Also Known As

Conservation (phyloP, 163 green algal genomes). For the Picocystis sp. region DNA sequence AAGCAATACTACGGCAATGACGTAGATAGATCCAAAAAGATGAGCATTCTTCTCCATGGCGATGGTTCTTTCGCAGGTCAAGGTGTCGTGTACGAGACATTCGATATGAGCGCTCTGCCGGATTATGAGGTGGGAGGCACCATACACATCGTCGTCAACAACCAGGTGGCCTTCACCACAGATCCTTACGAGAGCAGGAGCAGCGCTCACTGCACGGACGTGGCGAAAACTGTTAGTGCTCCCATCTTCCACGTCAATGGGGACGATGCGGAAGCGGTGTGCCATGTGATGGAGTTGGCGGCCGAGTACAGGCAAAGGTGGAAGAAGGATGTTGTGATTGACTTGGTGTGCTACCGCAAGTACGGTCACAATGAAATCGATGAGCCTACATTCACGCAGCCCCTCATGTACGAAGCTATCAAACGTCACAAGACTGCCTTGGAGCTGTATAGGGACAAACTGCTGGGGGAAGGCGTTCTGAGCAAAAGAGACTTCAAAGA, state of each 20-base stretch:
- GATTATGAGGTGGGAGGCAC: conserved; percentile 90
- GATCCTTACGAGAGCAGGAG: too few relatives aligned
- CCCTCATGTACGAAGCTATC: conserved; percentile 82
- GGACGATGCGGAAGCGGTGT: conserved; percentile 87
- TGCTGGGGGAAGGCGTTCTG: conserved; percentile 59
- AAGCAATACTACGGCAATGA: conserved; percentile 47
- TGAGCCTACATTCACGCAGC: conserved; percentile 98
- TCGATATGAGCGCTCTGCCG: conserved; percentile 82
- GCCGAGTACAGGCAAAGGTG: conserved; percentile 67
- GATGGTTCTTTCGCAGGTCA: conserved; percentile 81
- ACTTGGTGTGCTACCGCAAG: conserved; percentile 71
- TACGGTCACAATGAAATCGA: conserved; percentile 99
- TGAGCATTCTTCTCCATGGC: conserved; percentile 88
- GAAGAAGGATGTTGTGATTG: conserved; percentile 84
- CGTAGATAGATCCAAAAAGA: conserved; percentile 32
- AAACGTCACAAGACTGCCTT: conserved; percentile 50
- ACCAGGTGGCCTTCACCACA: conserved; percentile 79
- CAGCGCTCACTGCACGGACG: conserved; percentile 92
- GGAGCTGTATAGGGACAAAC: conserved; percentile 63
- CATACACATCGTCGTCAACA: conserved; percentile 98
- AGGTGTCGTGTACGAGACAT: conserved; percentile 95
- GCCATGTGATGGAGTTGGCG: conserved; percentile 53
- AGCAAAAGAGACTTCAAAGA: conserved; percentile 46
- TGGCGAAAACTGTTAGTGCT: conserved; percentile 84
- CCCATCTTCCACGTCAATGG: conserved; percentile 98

(Also PHL 226) This course surveys the highlights of the Western rhetorical tradition and what they can teach us about how we communicate in contemporary society. Generally speaking, rhetoricians study verbal and nonverbal language and communication. Certainly, language affects everything we do: how we think, learn, identify ourselves, and interact with others. According to American rhetorician Kenneth Burke (18971993), language “reflects, deflects, and selects” reality. In this course, we will look carefully at how this occurs and how the Western rhetorical tradition has influenced our current knowledge of what language does. Rhetoric is perhaps one of the oldest disciplines. What we know of its history has been shaped by Western rhetoricians over the ages-from the ancient Greeks, (Isocrates, Plato and Aristotle), to the Romans, (Quintilian and Cicero), through Medieval Times, (St Augustine) to the Renaissance (Petrus Ramus and Erasmus) and Enlightenment (Sir Francis Bacon and John Locke), and beyond to the 20th and 21st Centuries. This tradition constitutes a Western historical narrative that has shaped what we think rhetoric is and what it does, and is by no means Gospel. Other rhetorics are interrupting this dominant narrative about what the rhetorical tradition is. The field of rhetoric is much too broad to survey, even superficially, in one semester. Consequently, the lens (or to borrow a term from Burke, the terministic screen) we will use to examine the field will focus on the theories of those rhetoricians who have been most influential in a Western tradition.